There is also a curious building lease for $43K for vector control. I’m assuming the city is leasing space for safe storage of their highly poisonous and flammable concentrated mosquito control chemicals. I guess there was no room in the new city administration building 🙂

There is also several expenditures for affordable housing.

We are also throwing more money at the Railroads. Apparently they couldn’t squeeze $1,600 out of their $27 Million payout from Federal taxpayers.

Item #31, the city is moving forward borrowing money for storm drainage instead of just paying for it out of reserves, because it is a ‘heckuva’ deal.

Item #36, an ordinance change on essentially tool sheds with the county.

Item #39, A resolution for the new golf course management contract. This is the big one of the night. Rumor has it that the city will probably not buy the used equipment from Dakota Golf Management. The question is, if the city doesn’t buy it, will new equipment have to be purchased and if so, who will pay for it? The taxpayers or the new contractor? I find this disheartening for a couple of reasons. Like the Snowcat groomer at Great Bear, it seems the city has a habit of buying new equipment instead of maintaining what they have that is still useable. At a recent Minnehaha County Commission meeting (FF: 42:50) the commissioners were made aware of a county vehicle that was totaled in an accident (not the county’s fault) and their concern over replacing it because of it’s heavy usage (5 employees share 3 vehicles). Not only was the vehicle 13 years old it was originally a surplus vehicle gifted from the State DOT. If the city would use such prudence with maintaining city equipment we could probably save taxpayers millions each year.

Charter Revision meeting (Dec 20, 2017)

The CRC is in it’s final throws. In this meeting they will discuss increasing councilor’s pay. Like many things presented to the CRC so far, it will probably be thrown out. Erickson had suggested a super majority on the council for major bonds and Neitzert had suggested going back to plurality in council races (essentially letting voters decide how they want THEIR elections to be run). Both ideas were thrown out because they felt the council should change these things instead of the voters (even though ironically two councilors suggested taking it to voters). The whole purpose of having the CRC is to bring sensitive items like this to the voters instead of the council. I’m assuming the pay increase will be thrown out to. The CRC has been one of the most useless I have seen in recent history, though members like Sue Aguliar fought hard to put some of these items on the ballot, a new comer Attorney Justin Smith has been very vocal about squashing items and essentially keeping voters out of the legislative process. It’s almost as if Fiddle-Faddle has been sending him telepathic messages during the meetings. Hopefully the next mayor/council removes him from the CRC, he has been very detrimental to the process and the rest of the sheep on the CRC seem to be following him threw the hole in the fence.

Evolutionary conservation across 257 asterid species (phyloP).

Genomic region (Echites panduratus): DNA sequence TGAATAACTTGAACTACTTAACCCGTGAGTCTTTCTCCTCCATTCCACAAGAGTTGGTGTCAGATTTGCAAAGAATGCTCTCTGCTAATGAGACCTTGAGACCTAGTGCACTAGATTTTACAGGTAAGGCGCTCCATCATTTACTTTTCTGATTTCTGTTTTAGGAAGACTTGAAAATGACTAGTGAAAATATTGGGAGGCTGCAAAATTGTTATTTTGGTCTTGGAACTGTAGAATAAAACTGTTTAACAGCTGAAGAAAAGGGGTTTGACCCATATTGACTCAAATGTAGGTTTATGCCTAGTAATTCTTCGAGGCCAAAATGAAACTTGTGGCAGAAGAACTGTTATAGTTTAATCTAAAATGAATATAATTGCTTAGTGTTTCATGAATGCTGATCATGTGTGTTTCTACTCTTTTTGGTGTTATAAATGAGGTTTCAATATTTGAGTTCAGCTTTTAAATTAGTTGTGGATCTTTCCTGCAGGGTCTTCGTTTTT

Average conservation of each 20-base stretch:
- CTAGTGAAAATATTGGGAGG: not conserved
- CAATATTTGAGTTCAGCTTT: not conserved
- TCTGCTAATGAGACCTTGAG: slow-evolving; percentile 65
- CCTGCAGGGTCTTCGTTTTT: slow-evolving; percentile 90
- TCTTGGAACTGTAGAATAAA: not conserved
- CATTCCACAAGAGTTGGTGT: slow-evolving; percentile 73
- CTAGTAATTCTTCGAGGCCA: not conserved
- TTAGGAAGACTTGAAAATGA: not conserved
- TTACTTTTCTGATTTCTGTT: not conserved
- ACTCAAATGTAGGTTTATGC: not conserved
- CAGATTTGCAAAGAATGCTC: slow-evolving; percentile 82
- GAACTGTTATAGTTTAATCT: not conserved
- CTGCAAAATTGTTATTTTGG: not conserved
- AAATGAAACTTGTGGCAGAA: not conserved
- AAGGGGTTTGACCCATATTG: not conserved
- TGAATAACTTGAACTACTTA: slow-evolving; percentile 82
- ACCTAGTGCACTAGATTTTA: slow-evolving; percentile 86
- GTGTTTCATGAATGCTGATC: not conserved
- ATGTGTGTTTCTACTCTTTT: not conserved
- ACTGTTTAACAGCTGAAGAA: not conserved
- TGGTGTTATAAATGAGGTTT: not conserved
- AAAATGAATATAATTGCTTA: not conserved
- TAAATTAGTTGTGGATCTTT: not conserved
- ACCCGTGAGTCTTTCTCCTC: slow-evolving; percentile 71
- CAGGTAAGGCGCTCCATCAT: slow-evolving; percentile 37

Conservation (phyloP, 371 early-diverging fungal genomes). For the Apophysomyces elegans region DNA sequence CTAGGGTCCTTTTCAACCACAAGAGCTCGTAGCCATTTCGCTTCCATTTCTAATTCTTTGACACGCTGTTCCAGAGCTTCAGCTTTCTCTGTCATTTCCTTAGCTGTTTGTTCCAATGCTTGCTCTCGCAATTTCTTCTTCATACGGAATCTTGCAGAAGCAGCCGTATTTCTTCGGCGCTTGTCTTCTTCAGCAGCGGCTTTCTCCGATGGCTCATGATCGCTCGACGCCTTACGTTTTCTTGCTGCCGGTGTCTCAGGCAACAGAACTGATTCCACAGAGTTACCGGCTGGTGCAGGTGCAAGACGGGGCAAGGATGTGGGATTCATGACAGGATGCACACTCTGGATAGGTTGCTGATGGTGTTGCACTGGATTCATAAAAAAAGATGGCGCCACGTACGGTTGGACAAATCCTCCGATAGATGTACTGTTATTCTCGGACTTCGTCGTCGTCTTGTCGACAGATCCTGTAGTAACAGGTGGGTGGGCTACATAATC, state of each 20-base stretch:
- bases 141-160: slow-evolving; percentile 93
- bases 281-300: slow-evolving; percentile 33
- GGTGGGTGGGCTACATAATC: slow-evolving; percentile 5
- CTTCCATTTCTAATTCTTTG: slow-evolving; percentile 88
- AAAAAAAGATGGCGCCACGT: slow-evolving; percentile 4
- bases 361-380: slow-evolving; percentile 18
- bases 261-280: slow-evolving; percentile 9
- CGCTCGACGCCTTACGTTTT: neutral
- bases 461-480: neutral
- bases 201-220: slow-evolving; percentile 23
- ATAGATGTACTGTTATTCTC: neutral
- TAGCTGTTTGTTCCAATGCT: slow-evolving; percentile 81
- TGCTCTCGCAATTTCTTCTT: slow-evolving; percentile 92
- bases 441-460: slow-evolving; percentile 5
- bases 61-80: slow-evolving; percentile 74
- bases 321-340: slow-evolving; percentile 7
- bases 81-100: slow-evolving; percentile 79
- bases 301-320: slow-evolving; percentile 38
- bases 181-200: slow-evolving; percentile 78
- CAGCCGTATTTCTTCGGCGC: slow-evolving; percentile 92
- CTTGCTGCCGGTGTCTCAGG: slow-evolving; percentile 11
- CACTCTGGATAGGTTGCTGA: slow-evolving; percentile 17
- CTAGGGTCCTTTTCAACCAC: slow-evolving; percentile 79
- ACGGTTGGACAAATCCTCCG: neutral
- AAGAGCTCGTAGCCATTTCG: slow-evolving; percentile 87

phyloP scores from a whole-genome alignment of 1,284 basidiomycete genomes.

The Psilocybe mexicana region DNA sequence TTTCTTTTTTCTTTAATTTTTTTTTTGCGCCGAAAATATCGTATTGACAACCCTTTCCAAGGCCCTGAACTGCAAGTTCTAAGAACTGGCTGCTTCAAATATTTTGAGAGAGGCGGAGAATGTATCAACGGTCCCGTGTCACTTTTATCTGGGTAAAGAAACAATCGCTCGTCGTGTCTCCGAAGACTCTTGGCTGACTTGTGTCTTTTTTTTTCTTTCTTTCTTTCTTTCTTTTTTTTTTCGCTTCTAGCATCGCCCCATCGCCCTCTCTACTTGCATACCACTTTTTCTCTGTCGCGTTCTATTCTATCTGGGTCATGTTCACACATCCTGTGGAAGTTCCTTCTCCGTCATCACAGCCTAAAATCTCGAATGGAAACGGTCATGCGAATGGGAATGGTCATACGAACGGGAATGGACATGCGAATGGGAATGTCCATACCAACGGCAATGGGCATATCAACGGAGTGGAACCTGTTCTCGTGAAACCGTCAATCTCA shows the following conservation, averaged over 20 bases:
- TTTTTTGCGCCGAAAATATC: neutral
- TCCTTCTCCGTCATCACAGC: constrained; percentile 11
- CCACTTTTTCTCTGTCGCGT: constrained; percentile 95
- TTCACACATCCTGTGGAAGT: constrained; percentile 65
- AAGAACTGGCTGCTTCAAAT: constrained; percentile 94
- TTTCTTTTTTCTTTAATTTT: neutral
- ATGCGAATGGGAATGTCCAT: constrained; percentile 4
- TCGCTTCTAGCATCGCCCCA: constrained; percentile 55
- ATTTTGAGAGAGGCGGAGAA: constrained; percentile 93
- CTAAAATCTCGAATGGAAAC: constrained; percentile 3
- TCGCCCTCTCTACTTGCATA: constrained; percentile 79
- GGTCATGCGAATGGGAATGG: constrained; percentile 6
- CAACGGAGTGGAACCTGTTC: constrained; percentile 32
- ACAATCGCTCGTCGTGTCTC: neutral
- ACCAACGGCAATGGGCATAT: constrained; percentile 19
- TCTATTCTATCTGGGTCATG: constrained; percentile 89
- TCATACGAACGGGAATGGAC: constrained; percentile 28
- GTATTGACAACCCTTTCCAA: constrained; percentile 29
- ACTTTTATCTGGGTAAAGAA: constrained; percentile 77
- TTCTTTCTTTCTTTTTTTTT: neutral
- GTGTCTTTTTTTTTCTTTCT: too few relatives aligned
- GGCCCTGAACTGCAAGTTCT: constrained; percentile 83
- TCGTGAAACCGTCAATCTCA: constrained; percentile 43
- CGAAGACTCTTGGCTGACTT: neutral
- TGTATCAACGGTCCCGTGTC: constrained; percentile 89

Charter Revision Meeting, November 1, 2017

Council members Stehly, Neitzert, Starr and Erickson show how frustrated they are with the authoritarians in charge by speaking up for 2018 Council Charter changes. Joe Kirby and Dale Froehlich speak. Surprised Joe was still in Sioux Falls this late in the year and not at his ‘other’ sunny home. Don’t you love it when tax dodging millionaires tell you how to run your government from their armchairs in other ‘sunny’ states. FF to 15:00

Kirby & Froehlich want to ‘School’ us on the council’s duties

Seems a couple of high rollers in town are a little nervous some councilors are showing some muscle. They are doing the presentation below at the Charter Revision meeting on Wednesday at 4 PM.

They highlighted some interesting parts.

2.01, this makes sense and hasn’t changed since 1995.

2.04, this has changed quite a bit. The council has a large staff working for them now. Three city clerks, an operations manager and a budget analyst. (I would agree this large staff is probably not needed).

5.05, Funny, because every time the council tries to enact legislation or ordinances of their own the mayor intervenes with changes or vetos. Also, they have little to NO input on the budget. They have also been losing control of major RFPs.

If this presentation shows anything, it is that the home rule charter is extremely flawed and NOT working.